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South Korea Investing $451B Into Domestic Semiconductor Industry Through 2030

South Korea Investing $451B Into Domestic Semiconductor Industry Through 2030

Printed Circuit Board (PCB) Being Assembled

The South Korean government recently announced that its domestic semiconductor manufacturers would invest ₩510 trillion ($451 billion) to bolster their resources through 2030. Seoul also revealed it would increase the tax benefits local providers receive for conducting microelectronics-centric research and design.

The Blue House has prioritized the country’s semiconductor independence in recent years.

Samsung is the biggest corporate contribution to the region's push for chip industry development. The world’s biggest memory chipmaker stated it would spend ₩171 trillion ($150.9 billion) to increase its component R&D footprint and knowledge base over the next nine years.

South Korea Wants to be a Global Semiconductor Hotspot

At present, the exportation of semiconductors is one of South Korea’s main economic drivers, generating $99.2 billion in annual revenue. The nation’s leaders are aiming to grow that crucial domestic industry through various subsidy programs.

Previously, they pledged to invest ₩204.7 billion ($176.8 million) in their automotive electronic part industry and spend ₩1 trillion ($871 million) supporting their artificial intelligence chipmakers.

Seoul’s declaration that 151 companies are dedicating $451 billion to expand their microelectronics fabrication capabilities reflects the success of those efforts. The region’s chipmakers have taken the government’s backing as a sign to expand.

The Blue House moved to ferment the sector’s further growth via a new tax incentive plan.

South Korea’s Finance Ministry declared large corporations would be allowed to deduct 40 percent of their component-related R&D spending on their taxes. The government had formerly set the rate at 30 percent for its big businesses. The region's chipmakers will greatly benefit from the change as it costs around $15 billion to establish a new fab.

Currently, the East Asian republic has the world’s second-largest concentration of semiconductor manufacturing capacity by country behind Taiwan.

Samsung’s Updated Expansion Plans

Samsung reaffirmed its status as South Korea’s chip industry champion, increasing its component development capital expenditure by 29 percent. The conglomerate previously said it would invest $117 billion in its system LSI and foundry units through 2030. Its expanded spending will strengthen its position in emerging sectors like 5G, AI, and autonomous vehicles.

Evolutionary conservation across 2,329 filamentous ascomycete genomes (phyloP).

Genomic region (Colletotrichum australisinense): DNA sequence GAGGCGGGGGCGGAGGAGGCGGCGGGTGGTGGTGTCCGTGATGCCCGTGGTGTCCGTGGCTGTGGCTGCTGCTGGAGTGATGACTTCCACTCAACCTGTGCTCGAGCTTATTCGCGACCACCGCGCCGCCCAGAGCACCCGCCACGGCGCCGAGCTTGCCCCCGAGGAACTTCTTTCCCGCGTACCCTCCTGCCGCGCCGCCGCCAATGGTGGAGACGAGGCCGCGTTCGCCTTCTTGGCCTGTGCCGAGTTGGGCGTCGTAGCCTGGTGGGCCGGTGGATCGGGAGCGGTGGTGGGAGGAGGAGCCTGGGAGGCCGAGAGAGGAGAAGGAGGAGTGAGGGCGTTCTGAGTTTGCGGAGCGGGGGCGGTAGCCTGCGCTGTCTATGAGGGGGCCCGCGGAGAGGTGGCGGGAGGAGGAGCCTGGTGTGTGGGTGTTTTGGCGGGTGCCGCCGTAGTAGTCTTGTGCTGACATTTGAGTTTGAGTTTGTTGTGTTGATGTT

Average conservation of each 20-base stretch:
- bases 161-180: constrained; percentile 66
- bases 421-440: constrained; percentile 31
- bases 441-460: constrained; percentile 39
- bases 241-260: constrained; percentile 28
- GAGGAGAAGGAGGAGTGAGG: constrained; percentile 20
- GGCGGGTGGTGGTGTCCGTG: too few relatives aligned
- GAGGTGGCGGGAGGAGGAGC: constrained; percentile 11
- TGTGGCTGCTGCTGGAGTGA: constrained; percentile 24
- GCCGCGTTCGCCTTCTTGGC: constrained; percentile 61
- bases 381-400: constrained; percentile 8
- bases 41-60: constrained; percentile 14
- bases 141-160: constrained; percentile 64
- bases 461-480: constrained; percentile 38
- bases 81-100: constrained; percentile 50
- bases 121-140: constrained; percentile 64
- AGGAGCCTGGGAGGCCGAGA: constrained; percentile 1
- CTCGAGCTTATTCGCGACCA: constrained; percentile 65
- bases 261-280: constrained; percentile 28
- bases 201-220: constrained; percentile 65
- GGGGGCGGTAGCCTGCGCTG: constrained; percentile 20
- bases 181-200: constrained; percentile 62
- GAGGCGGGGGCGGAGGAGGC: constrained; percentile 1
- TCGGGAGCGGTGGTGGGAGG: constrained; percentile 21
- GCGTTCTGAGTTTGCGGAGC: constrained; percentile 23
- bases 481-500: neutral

The electronics giant also announced plans to add a cutting-edge production line at its Pyeongtaek-based complex called P3.

The sprawling fab will feature 200,000 square feet of floor space and house extreme ultraviolet lithography (EUV) machines. Once operational, the facility will make 14nm DRAM modules and 5nm logic ICs. Construction work on the site is set for completion next year.

Although Samsung is the world’s top memory chip vendor, it has broader ambitions within the microelectronics sphere.

In 2019, the corporation indicated it would devote $116 billion to upgrade its facilities with EUV equipment. Offered exclusively by ASML Holdings, the leading-edge tools enable users to create remarkably transistor density ICs. The firm is betting big that advanced lithography will enable it to raise its fabrication services revenue.

However, Taiwan Semiconductor Manufacturing Company (TSMC), the industry’s top contract foundry, is also spending heavily to dominate the field. It recently revealed it upped its 2021 capex to $30 billion to enhance its capabilities rapidly. In total, it allocated $100 billion to expand its production space over the next three years. 

Samsung’s roadmap indicates its intent to match its contemporary in terms of technological sophistication and capacity.

Ultimately, Samsung’s expansion drive and the South Korean government's semiconductor strategy will benefit OEMs. The establishment of new state-of-the-art fabs will reinforce the global electronic components supply chain and prevent debilitating shortages. Plus, as more public-private funding programs arise following Seoul's announcement, OEMs will get access to more resources more quickly.


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